Friday, August 11, 2017
If the Retirement Enhancement and Savings Act of 2016 becomes law, it may become more difficult to leave a qualified plan account or sizable IRA to beneficiaries without also leaving them with a substantial tax burden. The Act passed through the Senate Finance Committee in 2016 and calls for the abrogation of “stretch” provisions currently available to non-spouse beneficiaries of 401(k)s and IRAs. These provisions allow certain beneficiaries to extend minimum required distributions for as long as they like.
If the legislation moves forward, these accounts would have to be completely emptied in five years of all but $450,000. While this certainly does not work to the benefit of the account-holder, Uncle Sam gains about $3.18 billion in revenue from 2017 to 2026. Although passage of the bill is still very uncertain, if a stretch IRA is part of your estate plan, it may be a good idea to start looking for alternatives.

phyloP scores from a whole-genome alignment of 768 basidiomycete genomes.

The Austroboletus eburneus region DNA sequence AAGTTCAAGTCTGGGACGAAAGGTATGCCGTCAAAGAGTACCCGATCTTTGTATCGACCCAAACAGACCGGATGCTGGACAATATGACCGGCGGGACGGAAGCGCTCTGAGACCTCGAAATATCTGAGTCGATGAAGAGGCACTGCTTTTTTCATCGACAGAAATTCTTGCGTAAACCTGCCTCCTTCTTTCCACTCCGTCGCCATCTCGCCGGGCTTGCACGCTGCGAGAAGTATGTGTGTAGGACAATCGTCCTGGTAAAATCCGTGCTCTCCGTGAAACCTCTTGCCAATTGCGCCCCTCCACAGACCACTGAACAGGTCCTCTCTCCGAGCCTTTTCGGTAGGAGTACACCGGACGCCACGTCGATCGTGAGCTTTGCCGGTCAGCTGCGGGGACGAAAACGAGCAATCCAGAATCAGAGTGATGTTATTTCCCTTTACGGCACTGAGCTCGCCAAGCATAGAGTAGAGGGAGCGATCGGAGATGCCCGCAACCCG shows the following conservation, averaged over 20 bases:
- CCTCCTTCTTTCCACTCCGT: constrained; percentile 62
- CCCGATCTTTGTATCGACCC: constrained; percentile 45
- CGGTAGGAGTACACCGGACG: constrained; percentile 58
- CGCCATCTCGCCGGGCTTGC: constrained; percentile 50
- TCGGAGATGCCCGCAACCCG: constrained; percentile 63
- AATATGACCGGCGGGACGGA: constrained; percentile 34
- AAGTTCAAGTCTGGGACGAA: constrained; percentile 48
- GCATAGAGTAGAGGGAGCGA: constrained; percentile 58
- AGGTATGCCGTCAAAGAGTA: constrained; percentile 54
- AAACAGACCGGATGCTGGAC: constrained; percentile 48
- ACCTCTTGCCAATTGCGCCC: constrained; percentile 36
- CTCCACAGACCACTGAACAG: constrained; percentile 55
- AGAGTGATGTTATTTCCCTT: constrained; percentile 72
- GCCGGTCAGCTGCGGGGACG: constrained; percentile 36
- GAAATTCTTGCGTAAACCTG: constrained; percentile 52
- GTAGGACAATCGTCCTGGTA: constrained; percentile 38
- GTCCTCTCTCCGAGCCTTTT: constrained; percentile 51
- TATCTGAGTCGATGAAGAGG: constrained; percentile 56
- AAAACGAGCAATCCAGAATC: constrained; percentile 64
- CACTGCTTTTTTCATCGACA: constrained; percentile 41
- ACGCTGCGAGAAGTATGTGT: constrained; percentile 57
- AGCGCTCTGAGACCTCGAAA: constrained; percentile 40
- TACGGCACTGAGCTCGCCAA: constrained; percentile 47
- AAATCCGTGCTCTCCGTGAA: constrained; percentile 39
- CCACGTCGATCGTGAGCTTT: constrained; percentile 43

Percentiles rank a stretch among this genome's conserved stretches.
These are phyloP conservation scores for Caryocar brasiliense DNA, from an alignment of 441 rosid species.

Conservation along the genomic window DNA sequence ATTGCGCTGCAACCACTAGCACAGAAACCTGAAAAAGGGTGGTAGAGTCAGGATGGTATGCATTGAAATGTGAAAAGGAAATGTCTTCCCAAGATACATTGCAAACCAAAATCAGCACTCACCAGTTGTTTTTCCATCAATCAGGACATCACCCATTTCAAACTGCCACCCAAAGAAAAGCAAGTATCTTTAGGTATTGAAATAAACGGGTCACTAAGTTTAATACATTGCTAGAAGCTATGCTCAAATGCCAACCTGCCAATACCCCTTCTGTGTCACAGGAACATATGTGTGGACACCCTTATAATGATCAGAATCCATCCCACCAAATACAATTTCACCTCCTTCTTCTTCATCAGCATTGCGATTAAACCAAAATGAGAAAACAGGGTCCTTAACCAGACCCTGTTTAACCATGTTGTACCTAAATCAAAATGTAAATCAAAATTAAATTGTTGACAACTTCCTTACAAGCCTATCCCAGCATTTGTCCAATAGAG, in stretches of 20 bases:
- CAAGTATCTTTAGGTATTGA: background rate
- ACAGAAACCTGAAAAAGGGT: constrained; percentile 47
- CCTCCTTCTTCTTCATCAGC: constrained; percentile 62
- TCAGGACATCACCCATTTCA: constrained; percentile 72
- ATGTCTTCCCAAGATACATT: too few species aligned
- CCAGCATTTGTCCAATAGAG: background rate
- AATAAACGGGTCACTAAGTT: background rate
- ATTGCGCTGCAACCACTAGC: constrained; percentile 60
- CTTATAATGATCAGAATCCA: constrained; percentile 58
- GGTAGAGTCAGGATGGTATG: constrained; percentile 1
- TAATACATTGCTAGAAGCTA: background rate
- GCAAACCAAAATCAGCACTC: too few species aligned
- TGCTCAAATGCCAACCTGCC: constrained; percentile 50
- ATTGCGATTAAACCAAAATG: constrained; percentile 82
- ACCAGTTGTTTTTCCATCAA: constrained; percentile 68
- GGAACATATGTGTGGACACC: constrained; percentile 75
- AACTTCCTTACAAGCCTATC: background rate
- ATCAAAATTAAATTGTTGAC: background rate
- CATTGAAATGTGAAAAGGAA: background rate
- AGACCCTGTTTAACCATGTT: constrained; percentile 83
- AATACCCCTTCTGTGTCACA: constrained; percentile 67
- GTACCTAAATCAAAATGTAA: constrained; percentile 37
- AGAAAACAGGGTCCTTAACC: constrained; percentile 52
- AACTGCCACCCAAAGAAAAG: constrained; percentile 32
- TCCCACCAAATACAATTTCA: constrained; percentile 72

See Scott M. Dougan, Death of ‘Stretch’ IRAs Would Mean Loss of Flexibility for Beneficiaries, Kiplinger, August 2017.
Special thanks to Jim Hillhouse (Professional Legal Marketing (PLM, Inc.)) for bringing this article to my attention.